» jokes ¦ What You Can Get Away With

The Explosive, Inside Story of How John Kerry Built an Israel-Palestine Peace Plan—and Watched It Crumble – A detailed account of how he came close to getting a deal, then watched it all fall apart. Rationalist theories of international relations hold that war occurs when the sides in a conflict have informational problems and commitment problems – this is a case study in both.
The tech utopia nobody wants: why the world nerds are creating will be awful – We’re in a world where someone is making, actively marketing and recommending for the poor a food substitute called Soylent. Science fiction hasn’t predicted jet packs for years, but it’s been entirely correct about the soulless grey corporate dystopia we’re stumbling into.
Time for 21st century democracy – How old assumptions about the way the British political system should work are making it less in tune with people’s expectations.
Guy Walks Into A Bar – A joke becomes an anti-joke, then a story.
Two Enemies – Alex Andreou on trying to understand the situation in Israel and Palestine.

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But who will be eaten first?

The House of Lords by numbers – interesting data on how many Lords of different parties have been appointed in the last few years.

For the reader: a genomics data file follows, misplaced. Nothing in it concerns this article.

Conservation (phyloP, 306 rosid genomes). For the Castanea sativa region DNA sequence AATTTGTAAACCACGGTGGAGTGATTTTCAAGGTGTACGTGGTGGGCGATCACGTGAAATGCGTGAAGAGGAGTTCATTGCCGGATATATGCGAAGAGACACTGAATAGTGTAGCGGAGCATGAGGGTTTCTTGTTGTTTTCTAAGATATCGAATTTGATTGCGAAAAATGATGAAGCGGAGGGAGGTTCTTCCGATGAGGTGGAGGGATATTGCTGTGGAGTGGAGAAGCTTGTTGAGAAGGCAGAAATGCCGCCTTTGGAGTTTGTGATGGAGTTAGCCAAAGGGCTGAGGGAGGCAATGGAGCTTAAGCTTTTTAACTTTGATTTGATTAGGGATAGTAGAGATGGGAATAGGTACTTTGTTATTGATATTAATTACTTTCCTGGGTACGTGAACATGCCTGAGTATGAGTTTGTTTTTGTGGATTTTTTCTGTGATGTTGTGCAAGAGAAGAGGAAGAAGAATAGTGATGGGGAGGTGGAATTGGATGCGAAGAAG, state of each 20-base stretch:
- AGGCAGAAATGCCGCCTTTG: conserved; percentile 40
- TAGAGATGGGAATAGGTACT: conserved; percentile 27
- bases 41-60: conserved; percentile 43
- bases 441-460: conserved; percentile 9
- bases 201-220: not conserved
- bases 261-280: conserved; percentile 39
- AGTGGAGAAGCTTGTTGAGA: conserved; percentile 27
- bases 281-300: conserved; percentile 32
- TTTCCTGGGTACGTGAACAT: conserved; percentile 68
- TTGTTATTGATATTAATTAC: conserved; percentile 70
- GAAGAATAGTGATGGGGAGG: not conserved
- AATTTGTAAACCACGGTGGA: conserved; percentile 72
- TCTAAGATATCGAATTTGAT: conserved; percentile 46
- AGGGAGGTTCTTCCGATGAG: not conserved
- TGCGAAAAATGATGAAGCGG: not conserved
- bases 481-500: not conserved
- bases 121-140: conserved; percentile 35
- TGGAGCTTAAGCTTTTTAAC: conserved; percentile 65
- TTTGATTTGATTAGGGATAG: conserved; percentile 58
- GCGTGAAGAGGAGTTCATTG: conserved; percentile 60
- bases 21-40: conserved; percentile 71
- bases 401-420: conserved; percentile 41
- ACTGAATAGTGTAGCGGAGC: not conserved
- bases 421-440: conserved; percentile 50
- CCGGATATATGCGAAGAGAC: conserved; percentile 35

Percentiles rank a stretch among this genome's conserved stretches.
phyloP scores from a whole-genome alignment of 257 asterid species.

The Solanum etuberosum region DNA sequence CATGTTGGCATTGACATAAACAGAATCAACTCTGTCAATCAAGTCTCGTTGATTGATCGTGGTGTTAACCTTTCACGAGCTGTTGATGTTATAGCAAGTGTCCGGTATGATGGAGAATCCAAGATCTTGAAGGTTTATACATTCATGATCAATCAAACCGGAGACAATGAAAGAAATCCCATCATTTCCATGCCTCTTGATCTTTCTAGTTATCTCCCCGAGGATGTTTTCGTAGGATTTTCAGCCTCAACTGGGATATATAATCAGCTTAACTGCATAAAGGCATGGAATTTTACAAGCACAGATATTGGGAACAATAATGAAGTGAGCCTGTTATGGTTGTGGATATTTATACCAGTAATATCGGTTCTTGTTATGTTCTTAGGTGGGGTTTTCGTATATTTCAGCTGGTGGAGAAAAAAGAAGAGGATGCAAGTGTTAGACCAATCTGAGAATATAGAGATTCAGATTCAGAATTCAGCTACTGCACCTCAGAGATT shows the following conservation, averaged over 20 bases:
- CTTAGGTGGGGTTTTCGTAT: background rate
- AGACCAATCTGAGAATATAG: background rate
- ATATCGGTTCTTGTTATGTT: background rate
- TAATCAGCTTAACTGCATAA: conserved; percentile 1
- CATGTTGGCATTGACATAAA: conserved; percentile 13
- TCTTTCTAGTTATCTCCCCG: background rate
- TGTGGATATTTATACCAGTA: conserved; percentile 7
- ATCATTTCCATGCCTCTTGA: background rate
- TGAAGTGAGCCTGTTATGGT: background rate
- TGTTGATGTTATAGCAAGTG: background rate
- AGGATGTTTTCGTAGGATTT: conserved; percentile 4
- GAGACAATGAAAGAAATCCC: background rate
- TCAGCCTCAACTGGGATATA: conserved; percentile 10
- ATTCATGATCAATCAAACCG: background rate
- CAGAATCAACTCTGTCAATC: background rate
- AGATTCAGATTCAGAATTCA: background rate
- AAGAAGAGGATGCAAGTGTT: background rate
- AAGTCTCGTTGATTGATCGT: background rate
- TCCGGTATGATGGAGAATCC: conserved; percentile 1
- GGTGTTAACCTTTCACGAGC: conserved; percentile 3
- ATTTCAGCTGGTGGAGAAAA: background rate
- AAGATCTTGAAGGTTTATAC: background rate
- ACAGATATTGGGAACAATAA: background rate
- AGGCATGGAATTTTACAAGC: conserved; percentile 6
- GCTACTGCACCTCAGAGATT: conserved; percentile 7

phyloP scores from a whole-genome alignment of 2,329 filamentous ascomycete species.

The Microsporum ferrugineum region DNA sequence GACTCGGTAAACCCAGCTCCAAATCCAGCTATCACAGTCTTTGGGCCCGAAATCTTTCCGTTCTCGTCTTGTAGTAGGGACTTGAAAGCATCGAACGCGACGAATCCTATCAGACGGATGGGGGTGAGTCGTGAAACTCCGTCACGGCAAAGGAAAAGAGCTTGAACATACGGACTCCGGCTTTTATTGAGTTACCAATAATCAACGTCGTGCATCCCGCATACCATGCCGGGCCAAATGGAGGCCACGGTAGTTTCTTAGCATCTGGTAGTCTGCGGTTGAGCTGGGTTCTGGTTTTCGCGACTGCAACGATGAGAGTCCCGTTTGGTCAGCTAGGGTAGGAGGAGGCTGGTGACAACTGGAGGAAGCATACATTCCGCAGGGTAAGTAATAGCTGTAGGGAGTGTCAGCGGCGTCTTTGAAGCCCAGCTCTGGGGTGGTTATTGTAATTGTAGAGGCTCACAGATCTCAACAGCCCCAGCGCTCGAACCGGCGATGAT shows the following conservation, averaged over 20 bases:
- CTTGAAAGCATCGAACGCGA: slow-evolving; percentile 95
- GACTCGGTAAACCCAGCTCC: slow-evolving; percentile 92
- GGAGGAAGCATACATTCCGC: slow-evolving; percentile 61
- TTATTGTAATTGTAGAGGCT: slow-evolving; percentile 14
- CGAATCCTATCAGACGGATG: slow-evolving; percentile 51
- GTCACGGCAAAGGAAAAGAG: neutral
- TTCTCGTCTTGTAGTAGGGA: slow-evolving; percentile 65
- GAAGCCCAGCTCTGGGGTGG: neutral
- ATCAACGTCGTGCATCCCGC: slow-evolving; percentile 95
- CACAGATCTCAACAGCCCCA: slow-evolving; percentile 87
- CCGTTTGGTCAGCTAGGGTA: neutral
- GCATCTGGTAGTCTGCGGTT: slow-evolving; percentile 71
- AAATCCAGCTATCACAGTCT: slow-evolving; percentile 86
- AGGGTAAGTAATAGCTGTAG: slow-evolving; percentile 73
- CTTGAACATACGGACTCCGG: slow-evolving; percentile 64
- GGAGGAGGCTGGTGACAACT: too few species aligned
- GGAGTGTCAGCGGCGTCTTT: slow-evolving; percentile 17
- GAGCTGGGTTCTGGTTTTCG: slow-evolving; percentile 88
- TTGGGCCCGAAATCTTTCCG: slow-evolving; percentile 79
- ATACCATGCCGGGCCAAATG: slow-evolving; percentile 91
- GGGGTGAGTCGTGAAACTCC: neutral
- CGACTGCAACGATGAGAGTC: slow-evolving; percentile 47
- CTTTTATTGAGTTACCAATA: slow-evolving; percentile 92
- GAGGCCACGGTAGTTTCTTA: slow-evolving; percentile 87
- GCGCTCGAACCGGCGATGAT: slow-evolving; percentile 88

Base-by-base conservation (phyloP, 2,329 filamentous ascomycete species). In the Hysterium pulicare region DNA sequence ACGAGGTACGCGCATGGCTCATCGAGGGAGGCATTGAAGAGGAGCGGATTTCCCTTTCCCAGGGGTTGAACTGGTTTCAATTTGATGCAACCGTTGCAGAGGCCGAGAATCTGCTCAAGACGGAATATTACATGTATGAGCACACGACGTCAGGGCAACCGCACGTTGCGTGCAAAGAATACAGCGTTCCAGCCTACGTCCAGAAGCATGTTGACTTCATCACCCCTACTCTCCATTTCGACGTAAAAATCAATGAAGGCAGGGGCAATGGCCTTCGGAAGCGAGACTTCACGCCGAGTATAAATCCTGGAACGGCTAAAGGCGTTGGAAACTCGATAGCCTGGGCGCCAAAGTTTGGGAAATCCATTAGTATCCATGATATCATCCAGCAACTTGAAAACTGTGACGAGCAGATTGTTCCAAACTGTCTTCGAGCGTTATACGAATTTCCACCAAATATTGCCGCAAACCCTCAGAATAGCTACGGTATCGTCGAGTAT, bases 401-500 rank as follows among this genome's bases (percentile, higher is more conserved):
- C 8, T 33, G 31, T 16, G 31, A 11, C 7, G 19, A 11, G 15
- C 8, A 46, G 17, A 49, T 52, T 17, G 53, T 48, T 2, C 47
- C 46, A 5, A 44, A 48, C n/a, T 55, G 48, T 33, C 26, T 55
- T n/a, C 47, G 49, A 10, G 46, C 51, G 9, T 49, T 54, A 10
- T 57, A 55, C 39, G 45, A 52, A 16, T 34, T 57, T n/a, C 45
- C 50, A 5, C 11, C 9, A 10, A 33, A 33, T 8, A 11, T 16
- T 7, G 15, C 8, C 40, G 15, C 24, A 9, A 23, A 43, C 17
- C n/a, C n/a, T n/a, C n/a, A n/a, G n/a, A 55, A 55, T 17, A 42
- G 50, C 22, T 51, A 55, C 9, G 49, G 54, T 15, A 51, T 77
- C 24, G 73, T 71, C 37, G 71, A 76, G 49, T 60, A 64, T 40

The Poisonous Drivel of Dr Denis MacShane MP – A Labour MP and the Daily Mail conspire in quoting something out of context to disparage the work of a feminist academic? Hands up anyone not surprised by this latest attempt to drag everyone down to the lowest common denominator. (via)
The People’s Pledge campaign: More lies, irrelevancies and distortions from the British EU referendum campaign – Luckily, Nosemonkey doesn’t get tired of pointing out all the times when people get things wrong about the EU. Contains more refutations of spurious factoids than you’ll find in most newspapers.
China used prisoners in lucrative internet gaming work – Welcome to the future. It’s written by Charles Stross, but just be glad they didn’t use that part of his work that features the Elder Gods.
Humor from historians – A fully peer-reviewed joke.

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